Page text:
Southwest San Antonio Coronary Artery Disease Care
Coronary artery disease – often referred to simply as “heart disease” – is one of the most common causes of heart disease in the United States. This condition kills more than 385,000 adults in the U.S. per year. Here in San Antonio, advanced care for coronary artery disease is available through the cardiologists, cardiothoracic surgeons, and other health professionals at Southwest General Hospital. If you’re looking for information about coronary artery disease treatment in San Antonio, you can use this page as a resource for information about the disease, its symptoms, risk factors, and more.
Cause of Coronary Artery Disease
Coronary artery disease is the result of plaque buildup in the arteries – a condition known as atherosclerosis. Plaque is made up of fat, fibrin, calcium, cholesterol, and cellular waste. As plaque accumulates in the arterial walls, the passageway for blood narrows. Over time, the plaque may break free, which allows blood clots to form on its surface. These clots, in turn, can cause significant blockages in the arteries, preventing blood from reaching the heart. A heart attack or stroke may result.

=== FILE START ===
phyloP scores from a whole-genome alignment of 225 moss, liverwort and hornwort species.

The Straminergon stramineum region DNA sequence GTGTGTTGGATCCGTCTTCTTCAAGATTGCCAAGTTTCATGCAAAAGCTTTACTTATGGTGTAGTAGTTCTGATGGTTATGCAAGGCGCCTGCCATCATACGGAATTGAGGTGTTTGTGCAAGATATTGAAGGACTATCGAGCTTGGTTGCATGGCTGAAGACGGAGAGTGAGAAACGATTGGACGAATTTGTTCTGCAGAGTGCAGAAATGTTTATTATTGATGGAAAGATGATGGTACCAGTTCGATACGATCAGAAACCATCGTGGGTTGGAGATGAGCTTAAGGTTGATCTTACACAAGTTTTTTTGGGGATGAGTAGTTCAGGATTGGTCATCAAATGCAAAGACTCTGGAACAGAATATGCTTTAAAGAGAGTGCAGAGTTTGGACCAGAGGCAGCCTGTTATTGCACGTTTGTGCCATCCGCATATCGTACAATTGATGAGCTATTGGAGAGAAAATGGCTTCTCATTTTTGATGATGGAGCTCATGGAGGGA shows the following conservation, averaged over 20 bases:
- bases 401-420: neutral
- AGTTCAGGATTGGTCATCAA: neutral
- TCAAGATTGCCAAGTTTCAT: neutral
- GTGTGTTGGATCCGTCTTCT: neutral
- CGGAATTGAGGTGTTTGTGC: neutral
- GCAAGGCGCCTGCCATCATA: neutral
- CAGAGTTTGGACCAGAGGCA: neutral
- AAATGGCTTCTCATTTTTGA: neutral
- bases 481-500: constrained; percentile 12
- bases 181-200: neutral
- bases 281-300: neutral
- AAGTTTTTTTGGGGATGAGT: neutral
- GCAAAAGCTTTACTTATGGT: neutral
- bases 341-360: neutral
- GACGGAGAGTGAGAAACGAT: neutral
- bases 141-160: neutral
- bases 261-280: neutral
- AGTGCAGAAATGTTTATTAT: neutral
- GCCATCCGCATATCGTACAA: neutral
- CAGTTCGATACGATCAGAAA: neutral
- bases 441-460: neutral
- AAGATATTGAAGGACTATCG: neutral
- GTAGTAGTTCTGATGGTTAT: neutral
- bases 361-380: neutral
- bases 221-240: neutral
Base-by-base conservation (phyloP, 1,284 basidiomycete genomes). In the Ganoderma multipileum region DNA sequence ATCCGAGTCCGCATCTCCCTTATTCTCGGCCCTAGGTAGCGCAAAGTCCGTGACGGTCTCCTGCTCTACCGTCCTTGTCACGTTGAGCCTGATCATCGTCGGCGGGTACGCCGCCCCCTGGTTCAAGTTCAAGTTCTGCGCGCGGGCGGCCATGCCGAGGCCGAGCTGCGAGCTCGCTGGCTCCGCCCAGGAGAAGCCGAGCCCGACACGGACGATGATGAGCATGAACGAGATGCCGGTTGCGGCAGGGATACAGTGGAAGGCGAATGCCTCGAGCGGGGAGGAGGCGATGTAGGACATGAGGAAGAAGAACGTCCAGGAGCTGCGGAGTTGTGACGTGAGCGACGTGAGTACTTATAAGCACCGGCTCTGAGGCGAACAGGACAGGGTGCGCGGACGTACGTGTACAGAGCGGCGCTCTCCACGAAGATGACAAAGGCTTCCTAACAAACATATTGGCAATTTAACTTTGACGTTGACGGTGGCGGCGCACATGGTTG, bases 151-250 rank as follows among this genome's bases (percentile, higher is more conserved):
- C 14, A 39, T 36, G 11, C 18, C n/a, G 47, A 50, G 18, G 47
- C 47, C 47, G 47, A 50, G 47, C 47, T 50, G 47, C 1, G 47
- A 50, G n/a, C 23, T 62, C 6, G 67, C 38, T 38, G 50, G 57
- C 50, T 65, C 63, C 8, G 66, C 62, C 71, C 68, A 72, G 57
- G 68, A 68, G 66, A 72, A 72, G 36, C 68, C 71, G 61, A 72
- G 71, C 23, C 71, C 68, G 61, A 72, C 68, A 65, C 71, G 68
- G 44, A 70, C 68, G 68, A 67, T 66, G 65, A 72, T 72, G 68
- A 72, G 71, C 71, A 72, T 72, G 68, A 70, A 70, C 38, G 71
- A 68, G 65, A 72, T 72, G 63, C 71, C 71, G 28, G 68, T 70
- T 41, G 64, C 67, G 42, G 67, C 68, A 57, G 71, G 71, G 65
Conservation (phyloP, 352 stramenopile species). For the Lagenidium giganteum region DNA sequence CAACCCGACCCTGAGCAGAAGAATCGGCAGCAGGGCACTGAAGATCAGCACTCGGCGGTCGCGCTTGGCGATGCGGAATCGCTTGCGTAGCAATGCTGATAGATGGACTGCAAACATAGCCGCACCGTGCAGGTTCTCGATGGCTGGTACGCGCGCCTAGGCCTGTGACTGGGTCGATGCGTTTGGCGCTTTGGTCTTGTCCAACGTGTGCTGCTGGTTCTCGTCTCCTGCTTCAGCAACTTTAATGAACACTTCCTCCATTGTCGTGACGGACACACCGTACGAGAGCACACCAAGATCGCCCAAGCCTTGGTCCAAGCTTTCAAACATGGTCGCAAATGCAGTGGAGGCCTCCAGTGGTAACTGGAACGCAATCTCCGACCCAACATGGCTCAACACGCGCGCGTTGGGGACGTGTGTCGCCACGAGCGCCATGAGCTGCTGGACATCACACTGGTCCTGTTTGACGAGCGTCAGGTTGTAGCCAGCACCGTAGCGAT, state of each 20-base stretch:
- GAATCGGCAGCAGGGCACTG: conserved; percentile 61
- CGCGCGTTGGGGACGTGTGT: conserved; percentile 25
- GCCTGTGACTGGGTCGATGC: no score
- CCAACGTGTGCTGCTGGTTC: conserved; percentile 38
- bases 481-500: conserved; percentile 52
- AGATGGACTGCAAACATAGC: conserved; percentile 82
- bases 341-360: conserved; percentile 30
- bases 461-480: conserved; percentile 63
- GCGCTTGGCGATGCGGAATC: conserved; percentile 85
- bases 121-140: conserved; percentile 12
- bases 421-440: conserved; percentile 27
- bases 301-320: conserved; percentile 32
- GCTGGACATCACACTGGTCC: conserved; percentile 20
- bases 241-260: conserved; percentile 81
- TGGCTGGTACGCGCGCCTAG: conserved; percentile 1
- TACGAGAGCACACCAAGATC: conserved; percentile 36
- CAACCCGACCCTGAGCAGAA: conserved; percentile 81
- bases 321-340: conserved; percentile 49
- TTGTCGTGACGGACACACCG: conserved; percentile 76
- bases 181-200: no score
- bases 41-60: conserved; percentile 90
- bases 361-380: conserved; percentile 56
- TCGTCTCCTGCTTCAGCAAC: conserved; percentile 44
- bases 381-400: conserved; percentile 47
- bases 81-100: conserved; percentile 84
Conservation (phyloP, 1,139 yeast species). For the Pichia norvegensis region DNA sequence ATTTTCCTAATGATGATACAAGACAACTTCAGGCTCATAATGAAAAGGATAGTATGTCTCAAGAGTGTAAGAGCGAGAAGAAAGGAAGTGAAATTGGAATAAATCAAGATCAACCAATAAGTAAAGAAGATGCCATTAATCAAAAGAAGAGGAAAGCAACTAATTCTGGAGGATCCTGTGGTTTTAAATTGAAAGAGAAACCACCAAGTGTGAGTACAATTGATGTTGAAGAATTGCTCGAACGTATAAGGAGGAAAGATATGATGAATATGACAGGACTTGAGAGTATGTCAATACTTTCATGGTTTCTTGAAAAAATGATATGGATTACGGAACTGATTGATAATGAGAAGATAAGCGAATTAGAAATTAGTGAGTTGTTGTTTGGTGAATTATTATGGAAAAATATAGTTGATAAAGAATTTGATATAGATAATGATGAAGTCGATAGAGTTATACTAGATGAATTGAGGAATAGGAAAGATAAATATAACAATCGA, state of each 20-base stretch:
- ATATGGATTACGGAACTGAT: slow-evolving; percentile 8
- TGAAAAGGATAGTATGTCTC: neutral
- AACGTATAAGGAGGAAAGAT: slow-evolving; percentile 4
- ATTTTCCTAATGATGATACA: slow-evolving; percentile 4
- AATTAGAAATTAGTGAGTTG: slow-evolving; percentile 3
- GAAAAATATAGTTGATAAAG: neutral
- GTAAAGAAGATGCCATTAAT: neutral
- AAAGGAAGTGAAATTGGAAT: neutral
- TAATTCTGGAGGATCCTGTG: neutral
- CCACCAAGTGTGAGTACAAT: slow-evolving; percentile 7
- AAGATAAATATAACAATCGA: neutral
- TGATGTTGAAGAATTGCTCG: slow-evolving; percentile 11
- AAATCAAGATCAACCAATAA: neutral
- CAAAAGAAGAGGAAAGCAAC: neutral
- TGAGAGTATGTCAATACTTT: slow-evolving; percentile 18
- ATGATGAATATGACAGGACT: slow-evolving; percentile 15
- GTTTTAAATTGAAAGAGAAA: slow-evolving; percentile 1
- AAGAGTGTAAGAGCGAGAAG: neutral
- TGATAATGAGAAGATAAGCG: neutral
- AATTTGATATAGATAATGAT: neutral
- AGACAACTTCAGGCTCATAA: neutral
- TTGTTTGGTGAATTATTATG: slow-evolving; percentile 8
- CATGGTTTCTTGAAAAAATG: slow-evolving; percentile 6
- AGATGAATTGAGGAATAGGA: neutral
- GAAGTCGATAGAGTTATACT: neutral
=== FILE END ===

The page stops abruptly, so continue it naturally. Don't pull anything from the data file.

Coronary Artery Disease Risk Factors
Risk factors for coronary artery disease may include:
- Hypertension (high blood pressure)
- High cholesterol levels
- Being insulin resistant
- Having diabetes
- Being overweight or obese
- Lack of exercise
- Eating an unhealthy diet
- Having metabolic syndrome (a group of risk factors)
- Getting older
- Having a family history of heart disease
If you’re at risk for coronary artery disease, you may wish to schedule a coronary calcium screening at Southwest General Hospital. This basic noninvasive test, offered by interventional radiologists at the hospital, screens for calcium deposits in the coronary arteries using computed tomography. The actual imaging takes just a few seconds and the entire process lasts just 10-15 minutes. However, a coronary calcium scan could drastically change your outlook if atherosclerosis is detected and managed early on before coronary artery disease has the chance to progress.
Symptoms of Coronary Artery Disease
If you have any of the above risk factors, then you should familiarize yourself with the disease’s symptoms. It’s important to note, however, that not all patients with coronary artery disease will experience these symptoms. Some patients may have no noticeable symptoms whatsoever. The top four symptoms of coronary artery blockage include:
- Angina, which is a type of pain or tightness in the chest. Angina is typically caused by physical or emotional stress triggers. It may last for a few minutes and then subside after the stress has passed. Your cardiologist may give you nitroglycerin spray or tablets to relieve sudden angina.
- Shortness of breath is another common symptom. You may have difficulty catching your breath, even when at rest or going about your daily routine.
- Fatigue is also common in patients with coronary artery disease because the heart does not get enough blood.